- Can you articulate your clients’ biggest “pain point,” their biggest “want” (that you are able to solve)?
- What makes EFC unique – and what is at stake for your customers to get this right?
- What is the ONE thought or impression you want to leave your audience with after watching your video?”
Pre-Production: Who? What? Where?
Our next step in the video production process with EFC is pre-production, which usually includes location scouting, interview planning, and figuring out all the organization of the shoot day before it arrives. One issue that we ran into in this project was that our location was hundreds of miles away. Skillman Video Group, our video production agency, is based in Boston, Massachusetts, but the EFC plant is based in Hatfield, Pennsylvania. This made location scouting prior to the day of the shoot more challenging.
Our creative director and production team had to work off photos of the plant to decide where they wanted to stage most of the interviews, which is a calculated risk because they did not know if it would work until they were there on the day of the shoot.
We also wanted to make sure that each of our interviewees had a different background behind them, so we needed to shoot in several different sites, which is difficult, practically speaking, when you have an entire factory to run behind you.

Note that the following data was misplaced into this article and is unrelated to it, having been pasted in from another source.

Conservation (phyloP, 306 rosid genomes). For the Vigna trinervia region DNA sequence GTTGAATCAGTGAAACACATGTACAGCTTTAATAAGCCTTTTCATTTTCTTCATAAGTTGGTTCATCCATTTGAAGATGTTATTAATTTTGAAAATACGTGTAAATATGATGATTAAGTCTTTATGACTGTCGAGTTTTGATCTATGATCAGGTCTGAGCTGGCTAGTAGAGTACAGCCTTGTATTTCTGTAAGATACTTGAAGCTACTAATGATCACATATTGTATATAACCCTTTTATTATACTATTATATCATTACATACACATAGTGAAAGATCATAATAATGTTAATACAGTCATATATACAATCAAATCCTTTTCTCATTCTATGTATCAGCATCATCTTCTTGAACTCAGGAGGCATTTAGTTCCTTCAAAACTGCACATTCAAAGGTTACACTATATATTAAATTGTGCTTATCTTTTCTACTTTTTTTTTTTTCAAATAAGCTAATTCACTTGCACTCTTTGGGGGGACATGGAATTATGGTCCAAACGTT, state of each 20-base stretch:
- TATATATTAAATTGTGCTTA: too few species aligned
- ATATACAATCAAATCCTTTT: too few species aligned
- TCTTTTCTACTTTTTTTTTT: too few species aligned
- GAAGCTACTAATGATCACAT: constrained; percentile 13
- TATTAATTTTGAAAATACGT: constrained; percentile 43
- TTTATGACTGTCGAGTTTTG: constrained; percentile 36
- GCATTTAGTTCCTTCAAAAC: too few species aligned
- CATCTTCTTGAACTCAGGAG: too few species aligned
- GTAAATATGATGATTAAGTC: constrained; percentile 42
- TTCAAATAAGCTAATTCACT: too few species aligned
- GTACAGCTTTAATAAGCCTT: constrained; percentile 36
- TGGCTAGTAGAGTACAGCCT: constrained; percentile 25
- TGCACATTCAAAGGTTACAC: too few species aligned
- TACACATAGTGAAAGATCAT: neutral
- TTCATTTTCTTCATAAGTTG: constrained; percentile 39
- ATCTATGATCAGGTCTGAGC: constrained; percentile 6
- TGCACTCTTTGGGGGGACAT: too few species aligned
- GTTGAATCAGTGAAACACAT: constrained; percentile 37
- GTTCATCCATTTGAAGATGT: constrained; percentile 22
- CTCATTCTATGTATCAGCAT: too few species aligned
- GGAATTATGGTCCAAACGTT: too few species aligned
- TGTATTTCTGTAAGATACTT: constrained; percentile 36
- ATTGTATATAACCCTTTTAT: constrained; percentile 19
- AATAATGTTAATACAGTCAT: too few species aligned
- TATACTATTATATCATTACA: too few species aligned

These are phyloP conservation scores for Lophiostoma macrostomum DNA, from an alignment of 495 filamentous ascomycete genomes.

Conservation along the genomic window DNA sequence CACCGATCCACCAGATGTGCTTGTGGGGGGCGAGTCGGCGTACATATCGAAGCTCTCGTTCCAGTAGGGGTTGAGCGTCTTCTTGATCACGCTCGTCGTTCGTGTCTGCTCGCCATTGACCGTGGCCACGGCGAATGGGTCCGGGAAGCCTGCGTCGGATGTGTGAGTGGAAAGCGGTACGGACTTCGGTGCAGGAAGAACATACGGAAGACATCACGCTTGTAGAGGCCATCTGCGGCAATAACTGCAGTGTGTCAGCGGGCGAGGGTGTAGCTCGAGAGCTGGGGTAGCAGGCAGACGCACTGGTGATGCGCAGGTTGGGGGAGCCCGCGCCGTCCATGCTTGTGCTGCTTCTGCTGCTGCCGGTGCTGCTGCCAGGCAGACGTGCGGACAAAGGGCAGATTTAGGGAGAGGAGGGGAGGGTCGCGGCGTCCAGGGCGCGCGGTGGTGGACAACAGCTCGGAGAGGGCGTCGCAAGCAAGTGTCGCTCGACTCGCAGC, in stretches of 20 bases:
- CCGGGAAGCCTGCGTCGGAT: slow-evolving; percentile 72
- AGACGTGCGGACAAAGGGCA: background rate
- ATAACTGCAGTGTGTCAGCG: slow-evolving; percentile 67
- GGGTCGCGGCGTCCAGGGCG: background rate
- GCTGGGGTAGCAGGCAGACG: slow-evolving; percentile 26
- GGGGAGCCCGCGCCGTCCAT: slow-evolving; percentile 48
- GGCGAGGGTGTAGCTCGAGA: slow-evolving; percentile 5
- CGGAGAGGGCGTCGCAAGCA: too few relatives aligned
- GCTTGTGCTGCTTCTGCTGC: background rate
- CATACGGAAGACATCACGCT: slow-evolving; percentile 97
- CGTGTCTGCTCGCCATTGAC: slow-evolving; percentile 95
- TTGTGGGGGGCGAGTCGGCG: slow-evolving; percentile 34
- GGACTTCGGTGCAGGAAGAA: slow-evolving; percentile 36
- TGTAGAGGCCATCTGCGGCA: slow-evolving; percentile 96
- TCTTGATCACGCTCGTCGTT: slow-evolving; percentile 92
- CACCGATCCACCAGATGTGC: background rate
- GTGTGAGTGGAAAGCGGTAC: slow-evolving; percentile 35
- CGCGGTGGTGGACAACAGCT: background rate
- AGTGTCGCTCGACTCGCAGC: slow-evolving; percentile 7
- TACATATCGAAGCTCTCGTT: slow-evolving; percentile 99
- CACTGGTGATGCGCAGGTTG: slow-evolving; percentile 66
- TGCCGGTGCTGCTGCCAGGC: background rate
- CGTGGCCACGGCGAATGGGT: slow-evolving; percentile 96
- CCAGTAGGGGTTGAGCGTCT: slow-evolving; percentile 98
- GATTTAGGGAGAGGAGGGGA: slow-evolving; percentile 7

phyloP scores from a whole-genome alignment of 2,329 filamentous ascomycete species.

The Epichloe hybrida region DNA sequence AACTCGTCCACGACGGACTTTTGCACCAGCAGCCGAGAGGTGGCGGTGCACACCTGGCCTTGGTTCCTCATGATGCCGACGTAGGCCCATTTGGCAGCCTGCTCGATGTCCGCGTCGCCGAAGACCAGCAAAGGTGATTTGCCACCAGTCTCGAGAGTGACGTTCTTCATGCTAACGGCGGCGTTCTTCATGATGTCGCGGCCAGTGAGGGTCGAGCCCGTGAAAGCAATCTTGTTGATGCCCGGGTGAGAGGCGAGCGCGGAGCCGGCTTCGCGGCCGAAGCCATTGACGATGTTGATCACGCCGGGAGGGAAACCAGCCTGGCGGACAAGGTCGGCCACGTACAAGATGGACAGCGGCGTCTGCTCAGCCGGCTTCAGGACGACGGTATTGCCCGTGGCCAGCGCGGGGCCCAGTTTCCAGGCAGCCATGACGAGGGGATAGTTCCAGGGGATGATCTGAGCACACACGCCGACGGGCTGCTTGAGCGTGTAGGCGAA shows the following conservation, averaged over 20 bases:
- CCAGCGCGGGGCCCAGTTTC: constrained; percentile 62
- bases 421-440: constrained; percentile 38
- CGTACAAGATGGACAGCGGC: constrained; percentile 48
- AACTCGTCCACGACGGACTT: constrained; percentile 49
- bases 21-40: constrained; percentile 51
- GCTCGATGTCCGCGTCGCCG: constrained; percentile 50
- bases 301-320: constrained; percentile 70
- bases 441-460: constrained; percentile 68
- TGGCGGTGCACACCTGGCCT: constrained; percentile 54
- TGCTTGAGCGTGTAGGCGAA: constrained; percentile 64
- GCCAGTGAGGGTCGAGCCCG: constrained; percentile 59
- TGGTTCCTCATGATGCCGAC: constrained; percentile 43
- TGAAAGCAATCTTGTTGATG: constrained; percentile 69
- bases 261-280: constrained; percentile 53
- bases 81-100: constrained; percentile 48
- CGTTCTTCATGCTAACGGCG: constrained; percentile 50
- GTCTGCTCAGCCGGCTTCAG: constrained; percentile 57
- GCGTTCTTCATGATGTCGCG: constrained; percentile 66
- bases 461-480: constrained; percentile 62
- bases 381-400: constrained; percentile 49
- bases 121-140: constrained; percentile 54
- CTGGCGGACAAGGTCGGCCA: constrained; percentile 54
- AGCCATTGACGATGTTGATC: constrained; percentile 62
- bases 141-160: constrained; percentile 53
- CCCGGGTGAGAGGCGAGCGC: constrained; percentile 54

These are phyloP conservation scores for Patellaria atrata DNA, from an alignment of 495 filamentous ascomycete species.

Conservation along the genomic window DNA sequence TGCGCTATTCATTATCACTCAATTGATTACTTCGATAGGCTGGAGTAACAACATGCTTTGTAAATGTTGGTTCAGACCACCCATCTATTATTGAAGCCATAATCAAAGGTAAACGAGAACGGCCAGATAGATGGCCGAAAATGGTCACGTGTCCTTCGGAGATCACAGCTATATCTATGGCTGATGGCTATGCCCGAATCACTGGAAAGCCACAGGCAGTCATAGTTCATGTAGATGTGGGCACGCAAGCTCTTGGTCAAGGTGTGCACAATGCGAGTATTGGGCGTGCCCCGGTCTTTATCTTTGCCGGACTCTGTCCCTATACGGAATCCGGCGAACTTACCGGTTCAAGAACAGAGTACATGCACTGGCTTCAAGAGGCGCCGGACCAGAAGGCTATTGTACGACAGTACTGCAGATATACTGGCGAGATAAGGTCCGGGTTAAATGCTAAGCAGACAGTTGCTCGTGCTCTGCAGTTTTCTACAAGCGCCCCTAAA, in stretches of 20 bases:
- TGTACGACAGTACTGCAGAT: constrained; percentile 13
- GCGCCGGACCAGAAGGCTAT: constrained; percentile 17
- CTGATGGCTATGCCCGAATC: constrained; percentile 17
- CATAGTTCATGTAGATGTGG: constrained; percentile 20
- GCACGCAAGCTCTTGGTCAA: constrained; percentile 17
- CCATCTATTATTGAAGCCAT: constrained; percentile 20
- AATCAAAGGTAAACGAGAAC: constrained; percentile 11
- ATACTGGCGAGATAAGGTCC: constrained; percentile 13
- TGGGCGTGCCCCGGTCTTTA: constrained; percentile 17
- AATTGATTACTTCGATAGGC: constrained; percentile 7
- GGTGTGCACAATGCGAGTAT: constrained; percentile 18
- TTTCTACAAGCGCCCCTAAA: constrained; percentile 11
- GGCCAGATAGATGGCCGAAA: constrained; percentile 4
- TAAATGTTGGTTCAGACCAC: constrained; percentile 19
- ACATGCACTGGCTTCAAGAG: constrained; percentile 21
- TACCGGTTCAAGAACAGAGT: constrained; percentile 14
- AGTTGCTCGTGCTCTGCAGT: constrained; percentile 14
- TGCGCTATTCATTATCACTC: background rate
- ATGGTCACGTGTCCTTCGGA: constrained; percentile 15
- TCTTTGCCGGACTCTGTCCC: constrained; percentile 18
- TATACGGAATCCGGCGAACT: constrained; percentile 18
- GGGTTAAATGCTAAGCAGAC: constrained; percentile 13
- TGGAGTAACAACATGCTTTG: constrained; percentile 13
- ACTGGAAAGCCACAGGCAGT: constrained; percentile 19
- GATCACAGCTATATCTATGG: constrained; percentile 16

Ultimately, our creative director and one of our talented local (Boston-based) directors of photography (videographers) traveled down to Hatfield to be able to complete a tour of the facility on one day and a full day of shooting on the next day, June 1st. Our creative director was able to fly down, but our videographer had a lot of heavy, high-end video production equipment that he had to drive all the way down to Pennsylvania. Our crew also included an outsourced audiographer who operates out of the area in Pennsylvania area to capture audio for the project.
When the CEO of EFC was unable to travel to Pennsylvania for the shoot day, we worked with his team to coordinate a separate streamlined half-day shoot at their Hoptkinton, MA-based administrative headquarters to conduct his video interview. Because we had planned ahead and were using the same videographer and multiple sites for the interviews, the footage integrated seamlessly into the final video production.
Production: Capturing the footage
The next step might be just the most crucial step in this entire video production process with EFC, in the sense that concept is first being converted into actual content, and that’s production! Video “Production” covers the entire shoot day but needs to be meticulously planned well in advance of this big day, so that everything can be captured within the limited period allowed. The call sheet for the day was coordinated and precise, where each step for each teammate was broken down by the minute to ensure that nothing was forgotten. Whether that means parking organization, time out for breaks and lunches, and even ensuring there were enough outlets for the video production equipment!